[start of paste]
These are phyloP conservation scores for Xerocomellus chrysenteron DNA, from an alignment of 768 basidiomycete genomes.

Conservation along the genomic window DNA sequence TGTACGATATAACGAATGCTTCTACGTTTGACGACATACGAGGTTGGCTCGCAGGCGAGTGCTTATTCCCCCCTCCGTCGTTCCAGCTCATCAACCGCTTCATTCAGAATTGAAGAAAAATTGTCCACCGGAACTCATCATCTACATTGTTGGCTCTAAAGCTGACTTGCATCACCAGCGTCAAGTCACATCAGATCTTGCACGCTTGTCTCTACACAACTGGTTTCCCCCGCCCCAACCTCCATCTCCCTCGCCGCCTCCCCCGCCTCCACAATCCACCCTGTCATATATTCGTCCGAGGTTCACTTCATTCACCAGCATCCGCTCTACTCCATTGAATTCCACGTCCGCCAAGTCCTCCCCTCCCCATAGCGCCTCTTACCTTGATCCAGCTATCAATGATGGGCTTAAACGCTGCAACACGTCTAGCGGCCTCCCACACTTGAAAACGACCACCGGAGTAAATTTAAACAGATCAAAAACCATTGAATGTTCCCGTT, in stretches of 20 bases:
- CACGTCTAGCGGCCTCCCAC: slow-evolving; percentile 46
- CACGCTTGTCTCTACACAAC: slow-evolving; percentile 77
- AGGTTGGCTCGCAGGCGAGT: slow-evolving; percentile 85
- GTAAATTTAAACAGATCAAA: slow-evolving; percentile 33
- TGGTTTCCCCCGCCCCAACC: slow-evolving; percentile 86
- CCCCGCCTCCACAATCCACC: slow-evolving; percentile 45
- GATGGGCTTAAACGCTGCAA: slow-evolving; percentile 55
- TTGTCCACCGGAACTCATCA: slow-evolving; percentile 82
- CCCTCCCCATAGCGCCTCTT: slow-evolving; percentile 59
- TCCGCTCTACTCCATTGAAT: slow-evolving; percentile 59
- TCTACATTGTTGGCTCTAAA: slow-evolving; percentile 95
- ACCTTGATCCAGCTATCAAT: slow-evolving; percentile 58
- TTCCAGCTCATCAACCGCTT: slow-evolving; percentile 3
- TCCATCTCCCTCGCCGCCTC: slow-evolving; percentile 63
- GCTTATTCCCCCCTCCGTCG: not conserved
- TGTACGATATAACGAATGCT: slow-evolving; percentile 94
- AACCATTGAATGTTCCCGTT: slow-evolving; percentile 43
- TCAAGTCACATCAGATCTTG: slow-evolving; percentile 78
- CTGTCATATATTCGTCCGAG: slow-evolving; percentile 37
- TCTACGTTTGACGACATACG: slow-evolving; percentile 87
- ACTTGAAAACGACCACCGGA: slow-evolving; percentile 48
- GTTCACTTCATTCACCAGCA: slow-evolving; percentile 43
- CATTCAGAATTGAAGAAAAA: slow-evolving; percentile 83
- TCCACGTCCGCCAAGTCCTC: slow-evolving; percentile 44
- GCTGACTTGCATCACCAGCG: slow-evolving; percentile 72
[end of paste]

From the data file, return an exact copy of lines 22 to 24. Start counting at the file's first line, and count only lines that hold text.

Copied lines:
- TCTACGTTTGACGACATACG: slow-evolving; percentile 87
- ACTTGAAAACGACCACCGGA: slow-evolving; percentile 48
- GTTCACTTCATTCACCAGCA: slow-evolving; percentile 43